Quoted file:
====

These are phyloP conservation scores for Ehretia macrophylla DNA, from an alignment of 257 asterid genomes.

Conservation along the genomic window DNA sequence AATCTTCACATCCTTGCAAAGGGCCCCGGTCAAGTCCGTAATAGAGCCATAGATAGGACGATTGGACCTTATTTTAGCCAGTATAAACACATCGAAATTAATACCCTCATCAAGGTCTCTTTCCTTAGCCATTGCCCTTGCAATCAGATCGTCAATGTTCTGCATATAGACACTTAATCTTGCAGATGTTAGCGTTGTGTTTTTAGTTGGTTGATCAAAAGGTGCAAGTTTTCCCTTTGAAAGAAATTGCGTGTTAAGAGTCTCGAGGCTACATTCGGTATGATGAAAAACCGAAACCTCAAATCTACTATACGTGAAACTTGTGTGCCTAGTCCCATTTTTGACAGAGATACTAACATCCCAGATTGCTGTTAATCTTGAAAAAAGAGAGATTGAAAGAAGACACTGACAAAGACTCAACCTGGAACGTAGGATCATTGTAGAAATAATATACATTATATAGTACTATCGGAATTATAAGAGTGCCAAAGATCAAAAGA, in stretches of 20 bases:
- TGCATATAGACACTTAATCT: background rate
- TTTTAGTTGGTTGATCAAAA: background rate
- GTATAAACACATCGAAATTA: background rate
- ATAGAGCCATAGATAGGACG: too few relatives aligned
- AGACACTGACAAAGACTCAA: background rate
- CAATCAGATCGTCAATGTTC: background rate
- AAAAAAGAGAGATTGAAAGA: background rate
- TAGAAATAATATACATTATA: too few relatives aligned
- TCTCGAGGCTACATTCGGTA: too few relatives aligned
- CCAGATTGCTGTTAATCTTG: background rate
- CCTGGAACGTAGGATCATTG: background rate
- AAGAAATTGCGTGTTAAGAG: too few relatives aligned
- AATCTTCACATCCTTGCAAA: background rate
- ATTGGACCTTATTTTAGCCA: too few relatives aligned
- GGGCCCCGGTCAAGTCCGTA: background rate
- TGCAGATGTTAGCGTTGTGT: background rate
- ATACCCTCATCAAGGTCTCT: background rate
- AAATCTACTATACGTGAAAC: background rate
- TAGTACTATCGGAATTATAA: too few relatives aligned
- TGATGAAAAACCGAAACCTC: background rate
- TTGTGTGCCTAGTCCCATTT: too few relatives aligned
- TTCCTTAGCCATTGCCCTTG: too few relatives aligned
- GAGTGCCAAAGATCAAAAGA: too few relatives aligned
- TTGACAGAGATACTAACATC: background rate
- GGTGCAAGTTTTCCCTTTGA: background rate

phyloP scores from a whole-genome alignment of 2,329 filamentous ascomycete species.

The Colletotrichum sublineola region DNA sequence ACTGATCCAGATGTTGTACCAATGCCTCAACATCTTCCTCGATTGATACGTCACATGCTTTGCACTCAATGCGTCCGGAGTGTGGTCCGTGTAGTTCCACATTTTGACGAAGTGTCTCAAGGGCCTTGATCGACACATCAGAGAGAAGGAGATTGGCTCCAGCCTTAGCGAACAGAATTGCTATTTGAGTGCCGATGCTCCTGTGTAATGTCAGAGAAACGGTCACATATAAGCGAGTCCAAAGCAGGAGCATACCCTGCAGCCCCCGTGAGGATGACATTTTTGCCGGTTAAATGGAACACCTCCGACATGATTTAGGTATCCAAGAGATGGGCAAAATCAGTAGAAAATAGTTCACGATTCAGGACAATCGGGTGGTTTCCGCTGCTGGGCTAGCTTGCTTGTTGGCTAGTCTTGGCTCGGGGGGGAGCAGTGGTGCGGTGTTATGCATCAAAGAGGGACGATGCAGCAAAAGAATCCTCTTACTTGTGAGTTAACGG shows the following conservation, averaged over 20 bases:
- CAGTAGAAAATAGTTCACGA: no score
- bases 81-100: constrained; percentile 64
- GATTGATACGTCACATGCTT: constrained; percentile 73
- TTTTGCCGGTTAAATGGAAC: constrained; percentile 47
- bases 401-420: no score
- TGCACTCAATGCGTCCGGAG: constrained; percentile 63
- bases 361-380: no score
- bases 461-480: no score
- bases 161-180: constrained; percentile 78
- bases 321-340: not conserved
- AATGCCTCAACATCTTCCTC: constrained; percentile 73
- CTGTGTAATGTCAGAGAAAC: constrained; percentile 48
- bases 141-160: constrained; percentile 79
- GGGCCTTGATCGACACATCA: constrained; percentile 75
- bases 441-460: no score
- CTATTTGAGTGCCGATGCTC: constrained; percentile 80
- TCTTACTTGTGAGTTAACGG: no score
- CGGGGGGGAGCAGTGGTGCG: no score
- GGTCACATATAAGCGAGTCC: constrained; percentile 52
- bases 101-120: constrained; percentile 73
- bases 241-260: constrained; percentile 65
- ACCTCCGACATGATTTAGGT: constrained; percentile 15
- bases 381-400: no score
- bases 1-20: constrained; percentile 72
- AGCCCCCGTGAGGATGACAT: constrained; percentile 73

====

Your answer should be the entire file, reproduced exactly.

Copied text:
These are phyloP conservation scores for Ehretia macrophylla DNA, from an alignment of 257 asterid genomes.

Conservation along the genomic window DNA sequence AATCTTCACATCCTTGCAAAGGGCCCCGGTCAAGTCCGTAATAGAGCCATAGATAGGACGATTGGACCTTATTTTAGCCAGTATAAACACATCGAAATTAATACCCTCATCAAGGTCTCTTTCCTTAGCCATTGCCCTTGCAATCAGATCGTCAATGTTCTGCATATAGACACTTAATCTTGCAGATGTTAGCGTTGTGTTTTTAGTTGGTTGATCAAAAGGTGCAAGTTTTCCCTTTGAAAGAAATTGCGTGTTAAGAGTCTCGAGGCTACATTCGGTATGATGAAAAACCGAAACCTCAAATCTACTATACGTGAAACTTGTGTGCCTAGTCCCATTTTTGACAGAGATACTAACATCCCAGATTGCTGTTAATCTTGAAAAAAGAGAGATTGAAAGAAGACACTGACAAAGACTCAACCTGGAACGTAGGATCATTGTAGAAATAATATACATTATATAGTACTATCGGAATTATAAGAGTGCCAAAGATCAAAAGA, in stretches of 20 bases:
- TGCATATAGACACTTAATCT: background rate
- TTTTAGTTGGTTGATCAAAA: background rate
- GTATAAACACATCGAAATTA: background rate
- ATAGAGCCATAGATAGGACG: too few relatives aligned
- AGACACTGACAAAGACTCAA: background rate
- CAATCAGATCGTCAATGTTC: background rate
- AAAAAAGAGAGATTGAAAGA: background rate
- TAGAAATAATATACATTATA: too few relatives aligned
- TCTCGAGGCTACATTCGGTA: too few relatives aligned
- CCAGATTGCTGTTAATCTTG: background rate
- CCTGGAACGTAGGATCATTG: background rate
- AAGAAATTGCGTGTTAAGAG: too few relatives aligned
- AATCTTCACATCCTTGCAAA: background rate
- ATTGGACCTTATTTTAGCCA: too few relatives aligned
- GGGCCCCGGTCAAGTCCGTA: background rate
- TGCAGATGTTAGCGTTGTGT: background rate
- ATACCCTCATCAAGGTCTCT: background rate
- AAATCTACTATACGTGAAAC: background rate
- TAGTACTATCGGAATTATAA: too few relatives aligned
- TGATGAAAAACCGAAACCTC: background rate
- TTGTGTGCCTAGTCCCATTT: too few relatives aligned
- TTCCTTAGCCATTGCCCTTG: too few relatives aligned
- GAGTGCCAAAGATCAAAAGA: too few relatives aligned
- TTGACAGAGATACTAACATC: background rate
- GGTGCAAGTTTTCCCTTTGA: background rate

phyloP scores from a whole-genome alignment of 2,329 filamentous ascomycete species.

The Colletotrichum sublineola region DNA sequence ACTGATCCAGATGTTGTACCAATGCCTCAACATCTTCCTCGATTGATACGTCACATGCTTTGCACTCAATGCGTCCGGAGTGTGGTCCGTGTAGTTCCACATTTTGACGAAGTGTCTCAAGGGCCTTGATCGACACATCAGAGAGAAGGAGATTGGCTCCAGCCTTAGCGAACAGAATTGCTATTTGAGTGCCGATGCTCCTGTGTAATGTCAGAGAAACGGTCACATATAAGCGAGTCCAAAGCAGGAGCATACCCTGCAGCCCCCGTGAGGATGACATTTTTGCCGGTTAAATGGAACACCTCCGACATGATTTAGGTATCCAAGAGATGGGCAAAATCAGTAGAAAATAGTTCACGATTCAGGACAATCGGGTGGTTTCCGCTGCTGGGCTAGCTTGCTTGTTGGCTAGTCTTGGCTCGGGGGGGAGCAGTGGTGCGGTGTTATGCATCAAAGAGGGACGATGCAGCAAAAGAATCCTCTTACTTGTGAGTTAACGG shows the following conservation, averaged over 20 bases:
- CAGTAGAAAATAGTTCACGA: no score
- bases 81-100: constrained; percentile 64
- GATTGATACGTCACATGCTT: constrained; percentile 73
- TTTTGCCGGTTAAATGGAAC: constrained; percentile 47
- bases 401-420: no score
- TGCACTCAATGCGTCCGGAG: constrained; percentile 63
- bases 361-380: no score
- bases 461-480: no score
- bases 161-180: constrained; percentile 78
- bases 321-340: not conserved
- AATGCCTCAACATCTTCCTC: constrained; percentile 73
- CTGTGTAATGTCAGAGAAAC: constrained; percentile 48
- bases 141-160: constrained; percentile 79
- GGGCCTTGATCGACACATCA: constrained; percentile 75
- bases 441-460: no score
- CTATTTGAGTGCCGATGCTC: constrained; percentile 80
- TCTTACTTGTGAGTTAACGG: no score
- CGGGGGGGAGCAGTGGTGCG: no score
- GGTCACATATAAGCGAGTCC: constrained; percentile 52
- bases 101-120: constrained; percentile 73
- bases 241-260: constrained; percentile 65
- ACCTCCGACATGATTTAGGT: constrained; percentile 15
- bases 381-400: no score
- bases 1-20: constrained; percentile 72
- AGCCCCCGTGAGGATGACAT: constrained; percentile 73